Date: 
Monday, August 2, 2010 - 11:01

Families who have been taking part in a pioneering community project to produce their own food have come together to celebrate their growing successes.

The Eden Project's Seeds, Soups and Sarnies programme was set up a year ago to encourage families from two contrasting pilot areas to grow, cook and share produce while learning new skills and forging stronger links in the community.

More than 100 people have now taken part in the Big Lottery-funded three-year programme which has been trialled in Cornwall's China Clay area and Middlesbrough.

Many of the participants came together last Friday to mark Seeds, Soups and Sarnies' first birthday with a celebratory tea party at Eden. Families also got to try out Eden's Survival Challenge and Summer Splash activities.

Project Manager Camilla Baker said: "We had some great feedback at the party. Hearing everybody's growing experiences has shown us what a positive impact the project has had so far.

"One lady I had met on the programme had never grown anything in her life before and she has successfully grown beetroot, carrots and lettuce - with more still to come! A granddad told me he used to grow his own veg but that was 20 years ago and this has got him back into gardening again.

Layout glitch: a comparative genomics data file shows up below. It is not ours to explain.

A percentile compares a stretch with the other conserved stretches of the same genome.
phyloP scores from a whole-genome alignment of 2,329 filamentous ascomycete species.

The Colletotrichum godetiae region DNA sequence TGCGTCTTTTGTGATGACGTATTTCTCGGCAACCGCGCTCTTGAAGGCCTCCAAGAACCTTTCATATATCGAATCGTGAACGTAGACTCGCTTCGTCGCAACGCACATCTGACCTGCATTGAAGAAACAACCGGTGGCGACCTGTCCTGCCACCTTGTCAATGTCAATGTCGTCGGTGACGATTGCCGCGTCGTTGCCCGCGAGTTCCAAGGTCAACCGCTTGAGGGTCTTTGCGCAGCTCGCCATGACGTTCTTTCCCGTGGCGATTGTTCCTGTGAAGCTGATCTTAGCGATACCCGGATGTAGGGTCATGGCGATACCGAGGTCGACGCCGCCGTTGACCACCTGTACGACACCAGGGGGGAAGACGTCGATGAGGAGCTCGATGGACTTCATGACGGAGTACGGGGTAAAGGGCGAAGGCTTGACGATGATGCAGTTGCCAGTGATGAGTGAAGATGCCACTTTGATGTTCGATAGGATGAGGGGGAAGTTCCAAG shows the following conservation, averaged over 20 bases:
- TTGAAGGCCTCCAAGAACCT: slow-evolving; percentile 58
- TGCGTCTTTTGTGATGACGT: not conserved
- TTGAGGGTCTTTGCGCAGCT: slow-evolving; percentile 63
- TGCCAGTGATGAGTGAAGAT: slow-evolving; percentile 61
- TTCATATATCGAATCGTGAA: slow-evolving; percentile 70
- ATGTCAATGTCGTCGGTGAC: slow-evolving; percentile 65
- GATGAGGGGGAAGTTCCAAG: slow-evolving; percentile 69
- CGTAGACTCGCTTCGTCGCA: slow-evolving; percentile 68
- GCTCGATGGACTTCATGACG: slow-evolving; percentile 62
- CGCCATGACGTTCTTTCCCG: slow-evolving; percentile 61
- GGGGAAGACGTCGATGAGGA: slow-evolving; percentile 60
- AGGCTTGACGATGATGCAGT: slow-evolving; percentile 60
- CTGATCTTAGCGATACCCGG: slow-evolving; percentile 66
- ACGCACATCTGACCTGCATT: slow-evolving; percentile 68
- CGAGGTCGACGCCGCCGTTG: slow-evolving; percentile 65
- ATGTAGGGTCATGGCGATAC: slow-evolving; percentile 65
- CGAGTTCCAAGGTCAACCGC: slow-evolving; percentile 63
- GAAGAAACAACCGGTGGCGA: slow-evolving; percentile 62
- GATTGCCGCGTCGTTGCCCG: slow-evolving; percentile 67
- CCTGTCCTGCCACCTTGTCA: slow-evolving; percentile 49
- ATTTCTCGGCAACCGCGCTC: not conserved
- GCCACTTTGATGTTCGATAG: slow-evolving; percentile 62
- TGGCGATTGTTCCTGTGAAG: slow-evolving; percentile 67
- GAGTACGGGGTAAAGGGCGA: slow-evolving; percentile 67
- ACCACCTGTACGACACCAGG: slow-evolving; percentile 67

"We've also had two people who have gone on to get jobs after being on the project, including one dad who now works in a garden centre."

Over the past year, Seeds, Soups and Sarnies participants have started their own community allotments, visited local farms for ideas and even learnt how to make nettle shampoo.

The project has provided gardening and cooking sessions, outdoor trips and other activities to give people practical skills and advice, while giving them the opportunity to meet other interested families in the community.

Briony Chapman first got involved in Seeds, Soups and Sarnies as a volunteer at St Austell Children's Centre where she helps run an allotment.

"It was great that everybody could get together and chip in with their ideas," she said. "I've learnt a massive amount of gardening tips such as using a water butt to recycle rain water and putting the plant, fenugreek, in the soil to help with its nutrients. I think it's really benefited us as we've had really good produce this year."

Other Seeds, Soups and Sarnies activities planned this summer include the Wild Days Out programme at Eden and food foraging around neighbourhood green spaces in St Blazey. There will also be a return trip to a local farm to see how the pumpkins and beans planted in May have grown.

The project works in partnership with a range of organisations to help bring people together including Cornwall Family Learning, Volunteer Cornwall, Cornwall Neighbourhoods for Change and ContinYou, who run the courses in Middlesbrough.

To find out more about Seeds, Soups and Sarnies, contact Cornwall Family Learning on 01726 891993.